You really won’t know it until you get your tax bill, but the McHenry County Board decided to sweep the table of as much of our money as its members could take when they passed this year’s budget. See
I’ve been meaning to write this commentary since I heard that the County Board’s Finance Committee had decided it couldn’t cut the budget for the coming year because it was too far along.
The best one word reaction I can come up with that I feel free to put in McHenry County Blog is “Balderdash!”
Now, what background might give me the expertise to make that conclusion?
My first job out of the University of Michigan’s Institute of Public Administration was with the United States Budget Bureau. (Now, it’s called the Office of Management and Budget.)
My budget was that of the largest independent agency in the national government, the Small Business Administration.
It didn’t have many line items.
So, I met with the SBA officials, its Economist, its Budget Officer (who, when I told him I was returning to McHenry County to run for County Treasurer in early 1966, opened his bottom desk drawer and pulled out a six-pack of Goldwater) and others trying to figure out what was going and what was needed.
My Section Chief was Sam Lawrence.
It took me three times to get it right.
The first time I met with him, I presented numbers which he said were too high.
I went back and re-evaluated my suggestions.
The second time I got the same reaction.
I was recommending too high a budget.
The third time got him exasperated.
“Cal,” he said, “You just don’t understand.”
Then, he pointed to the bottom line and wrote a number.
“I don’t care what the numbers above that line are, but I want that number on the bottom!”
He was clearing exasperated that this new Management Intern hadn’t caught on quicker.
Before I was hired, he asked my Senior Budget Examiner Roger Adkins, who had advanced to a Division Chief handing the country’s transportation budget when I last saw him in 1972, whether he could work with “a Goldwater Republican.”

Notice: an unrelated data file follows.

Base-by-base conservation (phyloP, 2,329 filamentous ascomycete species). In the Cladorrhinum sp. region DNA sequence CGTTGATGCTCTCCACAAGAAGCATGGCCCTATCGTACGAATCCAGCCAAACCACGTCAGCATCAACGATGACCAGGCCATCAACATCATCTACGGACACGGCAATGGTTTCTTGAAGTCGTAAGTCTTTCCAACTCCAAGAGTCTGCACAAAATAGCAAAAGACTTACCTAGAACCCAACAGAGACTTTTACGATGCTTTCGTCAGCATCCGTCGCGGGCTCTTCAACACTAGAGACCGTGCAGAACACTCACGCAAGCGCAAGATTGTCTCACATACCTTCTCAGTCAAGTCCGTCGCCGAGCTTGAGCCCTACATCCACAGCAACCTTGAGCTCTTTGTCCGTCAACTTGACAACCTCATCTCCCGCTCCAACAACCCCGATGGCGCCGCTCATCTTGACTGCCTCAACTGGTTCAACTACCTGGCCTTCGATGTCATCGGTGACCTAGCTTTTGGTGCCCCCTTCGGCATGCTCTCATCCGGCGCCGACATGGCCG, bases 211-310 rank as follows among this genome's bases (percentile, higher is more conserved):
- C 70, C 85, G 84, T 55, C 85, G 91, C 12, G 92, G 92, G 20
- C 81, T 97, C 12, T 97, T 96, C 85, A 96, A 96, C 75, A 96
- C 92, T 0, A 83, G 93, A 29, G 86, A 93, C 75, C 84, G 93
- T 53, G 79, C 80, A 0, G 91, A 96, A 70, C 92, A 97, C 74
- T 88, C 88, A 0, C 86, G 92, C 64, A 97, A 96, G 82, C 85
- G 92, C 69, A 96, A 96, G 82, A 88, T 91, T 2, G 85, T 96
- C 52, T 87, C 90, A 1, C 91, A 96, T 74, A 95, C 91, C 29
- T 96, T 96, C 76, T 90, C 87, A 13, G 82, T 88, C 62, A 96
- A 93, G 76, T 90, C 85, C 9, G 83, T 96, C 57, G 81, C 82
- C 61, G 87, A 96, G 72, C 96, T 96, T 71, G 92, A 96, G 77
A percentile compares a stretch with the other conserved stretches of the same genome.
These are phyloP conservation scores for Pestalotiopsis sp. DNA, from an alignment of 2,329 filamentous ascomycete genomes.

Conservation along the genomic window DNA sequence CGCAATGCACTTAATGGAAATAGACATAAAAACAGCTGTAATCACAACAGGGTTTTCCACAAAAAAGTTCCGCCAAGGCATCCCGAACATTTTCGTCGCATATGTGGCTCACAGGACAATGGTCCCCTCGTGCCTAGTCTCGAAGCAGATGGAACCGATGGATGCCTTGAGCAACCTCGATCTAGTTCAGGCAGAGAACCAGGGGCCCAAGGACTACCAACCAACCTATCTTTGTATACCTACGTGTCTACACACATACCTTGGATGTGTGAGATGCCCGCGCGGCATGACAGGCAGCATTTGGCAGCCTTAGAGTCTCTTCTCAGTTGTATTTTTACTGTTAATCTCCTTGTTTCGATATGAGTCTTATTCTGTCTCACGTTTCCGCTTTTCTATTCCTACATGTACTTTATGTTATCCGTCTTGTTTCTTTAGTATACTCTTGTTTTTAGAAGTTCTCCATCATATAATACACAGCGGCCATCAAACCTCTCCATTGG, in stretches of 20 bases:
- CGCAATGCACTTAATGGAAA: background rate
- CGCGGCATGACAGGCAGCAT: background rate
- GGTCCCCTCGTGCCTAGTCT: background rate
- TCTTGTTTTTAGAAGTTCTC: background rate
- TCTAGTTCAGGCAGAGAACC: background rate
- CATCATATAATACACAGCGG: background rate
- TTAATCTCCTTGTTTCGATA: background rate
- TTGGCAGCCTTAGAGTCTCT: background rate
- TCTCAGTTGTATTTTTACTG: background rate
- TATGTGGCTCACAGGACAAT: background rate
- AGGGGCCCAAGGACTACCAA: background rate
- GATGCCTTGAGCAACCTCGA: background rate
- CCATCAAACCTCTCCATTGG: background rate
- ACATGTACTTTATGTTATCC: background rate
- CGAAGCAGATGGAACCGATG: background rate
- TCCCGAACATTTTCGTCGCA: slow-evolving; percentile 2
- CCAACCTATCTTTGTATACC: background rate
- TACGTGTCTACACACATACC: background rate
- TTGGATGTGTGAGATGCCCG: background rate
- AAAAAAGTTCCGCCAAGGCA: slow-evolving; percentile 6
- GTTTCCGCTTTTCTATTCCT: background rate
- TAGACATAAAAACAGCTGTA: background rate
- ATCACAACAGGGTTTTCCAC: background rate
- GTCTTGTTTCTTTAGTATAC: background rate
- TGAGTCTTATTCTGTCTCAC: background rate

My 1965 resume made clear that I was a Republican, but it was my father who had the “AUH20” bumper sticker. My mother and I were for Governor Bill Scranton in 1964.
Roger, a genial guy who always seemed to be smiling, told Lawrence he could work with anybody.
So, what’s the relevance to the McHenry County Board’s budget making process?
If the County Board didn’t want to raise our taxes, it could have have asked for (levied) less than the maximum allowed by the Property Tax Cap (PTELL to those who don’t use the common name).
The County Board members could have cut their levy 1.47783%.
And told the Finance Committee to cut the budget the same proportion.
In short, the Board members could have followed Sam Lawrence’s example.
They could have told the Finance Committee and the administrators who follow their direction that they didn’t really care where the cuts came from, just to do it.
And, as I did 46 1/2 years ago, they would have done it.
It does not take a year=long process to do that.
So, what does the process announced without criticism that I have seen on the front page of the Northwest Herald and more recently in the TribLocal do?
It provided “cover” for those who voted against cutting back the tax take to last year’s level.
Who gets protection?
Those voting against cutting the budget are below. (The vote was 11-11 and because of the way the motion was made a tie vote defeated it.)
- Bob Bless (D1)
- Scott Breeden (D2)
- Mary Donner (D3)
- Jim Heisler (D2)
- John Jung (D5)
- Donna Kurtz (D2)
- Mary McCann (D6)
- Peter Merkel (D4)
- Marc Muneratto (D1)
- Kathy Schmidt (D3)
- Ken Koehler (D2)
Those on the ballot for re-election are in bold face type. All who voted to cut the budget are on the ballot.
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Tomorrow, a legislative suggestion to fix one concern of tax district officials.